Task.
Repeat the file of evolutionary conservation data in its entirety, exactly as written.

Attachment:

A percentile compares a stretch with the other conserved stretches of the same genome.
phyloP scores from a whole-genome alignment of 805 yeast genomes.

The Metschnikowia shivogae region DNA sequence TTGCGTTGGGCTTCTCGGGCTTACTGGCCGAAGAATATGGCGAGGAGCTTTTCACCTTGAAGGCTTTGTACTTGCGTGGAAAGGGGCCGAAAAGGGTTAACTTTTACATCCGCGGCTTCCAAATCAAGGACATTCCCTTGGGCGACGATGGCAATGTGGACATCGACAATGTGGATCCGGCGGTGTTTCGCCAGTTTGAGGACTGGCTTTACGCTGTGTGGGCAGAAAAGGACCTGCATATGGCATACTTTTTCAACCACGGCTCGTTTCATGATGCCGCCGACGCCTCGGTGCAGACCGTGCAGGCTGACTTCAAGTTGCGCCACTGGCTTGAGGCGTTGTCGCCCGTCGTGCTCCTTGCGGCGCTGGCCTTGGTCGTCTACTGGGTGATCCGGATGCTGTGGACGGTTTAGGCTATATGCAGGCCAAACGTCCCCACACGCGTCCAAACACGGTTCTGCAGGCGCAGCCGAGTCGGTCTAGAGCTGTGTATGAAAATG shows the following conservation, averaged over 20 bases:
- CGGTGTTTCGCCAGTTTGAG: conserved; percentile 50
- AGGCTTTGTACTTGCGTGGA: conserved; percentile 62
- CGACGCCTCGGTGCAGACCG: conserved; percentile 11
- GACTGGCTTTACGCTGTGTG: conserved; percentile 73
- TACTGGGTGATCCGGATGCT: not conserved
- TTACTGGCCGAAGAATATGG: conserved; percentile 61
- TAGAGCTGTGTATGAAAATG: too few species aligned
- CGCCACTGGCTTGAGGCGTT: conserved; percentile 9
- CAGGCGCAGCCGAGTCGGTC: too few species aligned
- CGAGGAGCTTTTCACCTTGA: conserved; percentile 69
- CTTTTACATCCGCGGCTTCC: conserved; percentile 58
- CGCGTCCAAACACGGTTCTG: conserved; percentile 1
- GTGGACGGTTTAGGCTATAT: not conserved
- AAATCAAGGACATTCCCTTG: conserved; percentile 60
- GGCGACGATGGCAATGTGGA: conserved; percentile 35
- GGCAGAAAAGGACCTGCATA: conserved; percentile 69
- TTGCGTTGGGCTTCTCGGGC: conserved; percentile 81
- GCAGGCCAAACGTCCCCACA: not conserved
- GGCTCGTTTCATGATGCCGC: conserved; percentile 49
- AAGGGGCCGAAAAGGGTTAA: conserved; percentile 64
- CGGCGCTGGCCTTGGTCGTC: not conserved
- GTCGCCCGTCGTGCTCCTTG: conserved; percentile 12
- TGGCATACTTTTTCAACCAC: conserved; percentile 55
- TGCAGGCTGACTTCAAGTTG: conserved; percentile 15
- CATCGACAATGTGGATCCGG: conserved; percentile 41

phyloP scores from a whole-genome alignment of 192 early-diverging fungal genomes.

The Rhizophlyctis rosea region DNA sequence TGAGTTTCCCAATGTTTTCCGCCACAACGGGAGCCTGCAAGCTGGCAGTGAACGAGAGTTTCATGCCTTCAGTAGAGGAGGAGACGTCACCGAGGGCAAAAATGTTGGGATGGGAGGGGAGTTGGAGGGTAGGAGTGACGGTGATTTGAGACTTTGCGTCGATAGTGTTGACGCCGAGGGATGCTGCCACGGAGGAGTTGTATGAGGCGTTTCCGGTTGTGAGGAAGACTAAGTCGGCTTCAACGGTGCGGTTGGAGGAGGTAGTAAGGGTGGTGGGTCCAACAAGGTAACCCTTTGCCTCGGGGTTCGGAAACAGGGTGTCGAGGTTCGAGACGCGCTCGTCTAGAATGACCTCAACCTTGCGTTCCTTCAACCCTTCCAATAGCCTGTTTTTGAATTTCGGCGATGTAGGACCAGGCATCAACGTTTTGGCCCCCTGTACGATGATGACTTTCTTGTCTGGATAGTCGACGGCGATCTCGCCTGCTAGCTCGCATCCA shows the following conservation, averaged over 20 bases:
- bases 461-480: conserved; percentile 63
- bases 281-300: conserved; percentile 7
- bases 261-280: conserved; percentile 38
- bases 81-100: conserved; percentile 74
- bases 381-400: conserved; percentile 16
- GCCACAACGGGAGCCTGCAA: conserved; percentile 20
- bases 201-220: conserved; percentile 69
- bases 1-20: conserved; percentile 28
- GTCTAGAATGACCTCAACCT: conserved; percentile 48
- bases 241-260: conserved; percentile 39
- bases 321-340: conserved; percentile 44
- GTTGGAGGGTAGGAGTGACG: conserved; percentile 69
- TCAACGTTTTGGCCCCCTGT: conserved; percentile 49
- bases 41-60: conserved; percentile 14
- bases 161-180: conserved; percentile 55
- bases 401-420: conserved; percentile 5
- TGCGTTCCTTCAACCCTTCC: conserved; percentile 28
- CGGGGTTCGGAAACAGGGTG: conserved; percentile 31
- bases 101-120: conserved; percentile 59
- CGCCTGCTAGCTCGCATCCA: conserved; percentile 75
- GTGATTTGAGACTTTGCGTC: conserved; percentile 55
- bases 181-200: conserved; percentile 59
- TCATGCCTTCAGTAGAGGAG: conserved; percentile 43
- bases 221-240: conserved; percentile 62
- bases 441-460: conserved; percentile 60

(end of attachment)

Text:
A percentile compares a stretch with the other conserved stretches of the same genome.
phyloP scores from a whole-genome alignment of 805 yeast genomes.

The Metschnikowia shivogae region DNA sequence TTGCGTTGGGCTTCTCGGGCTTACTGGCCGAAGAATATGGCGAGGAGCTTTTCACCTTGAAGGCTTTGTACTTGCGTGGAAAGGGGCCGAAAAGGGTTAACTTTTACATCCGCGGCTTCCAAATCAAGGACATTCCCTTGGGCGACGATGGCAATGTGGACATCGACAATGTGGATCCGGCGGTGTTTCGCCAGTTTGAGGACTGGCTTTACGCTGTGTGGGCAGAAAAGGACCTGCATATGGCATACTTTTTCAACCACGGCTCGTTTCATGATGCCGCCGACGCCTCGGTGCAGACCGTGCAGGCTGACTTCAAGTTGCGCCACTGGCTTGAGGCGTTGTCGCCCGTCGTGCTCCTTGCGGCGCTGGCCTTGGTCGTCTACTGGGTGATCCGGATGCTGTGGACGGTTTAGGCTATATGCAGGCCAAACGTCCCCACACGCGTCCAAACACGGTTCTGCAGGCGCAGCCGAGTCGGTCTAGAGCTGTGTATGAAAATG shows the following conservation, averaged over 20 bases:
- CGGTGTTTCGCCAGTTTGAG: conserved; percentile 50
- AGGCTTTGTACTTGCGTGGA: conserved; percentile 62
- CGACGCCTCGGTGCAGACCG: conserved; percentile 11
- GACTGGCTTTACGCTGTGTG: conserved; percentile 73
- TACTGGGTGATCCGGATGCT: not conserved
- TTACTGGCCGAAGAATATGG: conserved; percentile 61
- TAGAGCTGTGTATGAAAATG: too few species aligned
- CGCCACTGGCTTGAGGCGTT: conserved; percentile 9
- CAGGCGCAGCCGAGTCGGTC: too few species aligned
- CGAGGAGCTTTTCACCTTGA: conserved; percentile 69
- CTTTTACATCCGCGGCTTCC: conserved; percentile 58
- CGCGTCCAAACACGGTTCTG: conserved; percentile 1
- GTGGACGGTTTAGGCTATAT: not conserved
- AAATCAAGGACATTCCCTTG: conserved; percentile 60
- GGCGACGATGGCAATGTGGA: conserved; percentile 35
- GGCAGAAAAGGACCTGCATA: conserved; percentile 69
- TTGCGTTGGGCTTCTCGGGC: conserved; percentile 81
- GCAGGCCAAACGTCCCCACA: not conserved
- GGCTCGTTTCATGATGCCGC: conserved; percentile 49
- AAGGGGCCGAAAAGGGTTAA: conserved; percentile 64
- CGGCGCTGGCCTTGGTCGTC: not conserved
- GTCGCCCGTCGTGCTCCTTG: conserved; percentile 12
- TGGCATACTTTTTCAACCAC: conserved; percentile 55
- TGCAGGCTGACTTCAAGTTG: conserved; percentile 15
- CATCGACAATGTGGATCCGG: conserved; percentile 41

phyloP scores from a whole-genome alignment of 192 early-diverging fungal genomes.

The Rhizophlyctis rosea region DNA sequence TGAGTTTCCCAATGTTTTCCGCCACAACGGGAGCCTGCAAGCTGGCAGTGAACGAGAGTTTCATGCCTTCAGTAGAGGAGGAGACGTCACCGAGGGCAAAAATGTTGGGATGGGAGGGGAGTTGGAGGGTAGGAGTGACGGTGATTTGAGACTTTGCGTCGATAGTGTTGACGCCGAGGGATGCTGCCACGGAGGAGTTGTATGAGGCGTTTCCGGTTGTGAGGAAGACTAAGTCGGCTTCAACGGTGCGGTTGGAGGAGGTAGTAAGGGTGGTGGGTCCAACAAGGTAACCCTTTGCCTCGGGGTTCGGAAACAGGGTGTCGAGGTTCGAGACGCGCTCGTCTAGAATGACCTCAACCTTGCGTTCCTTCAACCCTTCCAATAGCCTGTTTTTGAATTTCGGCGATGTAGGACCAGGCATCAACGTTTTGGCCCCCTGTACGATGATGACTTTCTTGTCTGGATAGTCGACGGCGATCTCGCCTGCTAGCTCGCATCCA shows the following conservation, averaged over 20 bases:
- bases 461-480: conserved; percentile 63
- bases 281-300: conserved; percentile 7
- bases 261-280: conserved; percentile 38
- bases 81-100: conserved; percentile 74
- bases 381-400: conserved; percentile 16
- GCCACAACGGGAGCCTGCAA: conserved; percentile 20
- bases 201-220: conserved; percentile 69
- bases 1-20: conserved; percentile 28
- GTCTAGAATGACCTCAACCT: conserved; percentile 48
- bases 241-260: conserved; percentile 39
- bases 321-340: conserved; percentile 44
- GTTGGAGGGTAGGAGTGACG: conserved; percentile 69
- TCAACGTTTTGGCCCCCTGT: conserved; percentile 49
- bases 41-60: conserved; percentile 14
- bases 161-180: conserved; percentile 55
- bases 401-420: conserved; percentile 5
- TGCGTTCCTTCAACCCTTCC: conserved; percentile 28
- CGGGGTTCGGAAACAGGGTG: conserved; percentile 31
- bases 101-120: conserved; percentile 59
- CGCCTGCTAGCTCGCATCCA: conserved; percentile 75
- GTGATTTGAGACTTTGCGTC: conserved; percentile 55
- bases 181-200: conserved; percentile 59
- TCATGCCTTCAGTAGAGGAG: conserved; percentile 43
- bases 221-240: conserved; percentile 62
- bases 441-460: conserved; percentile 60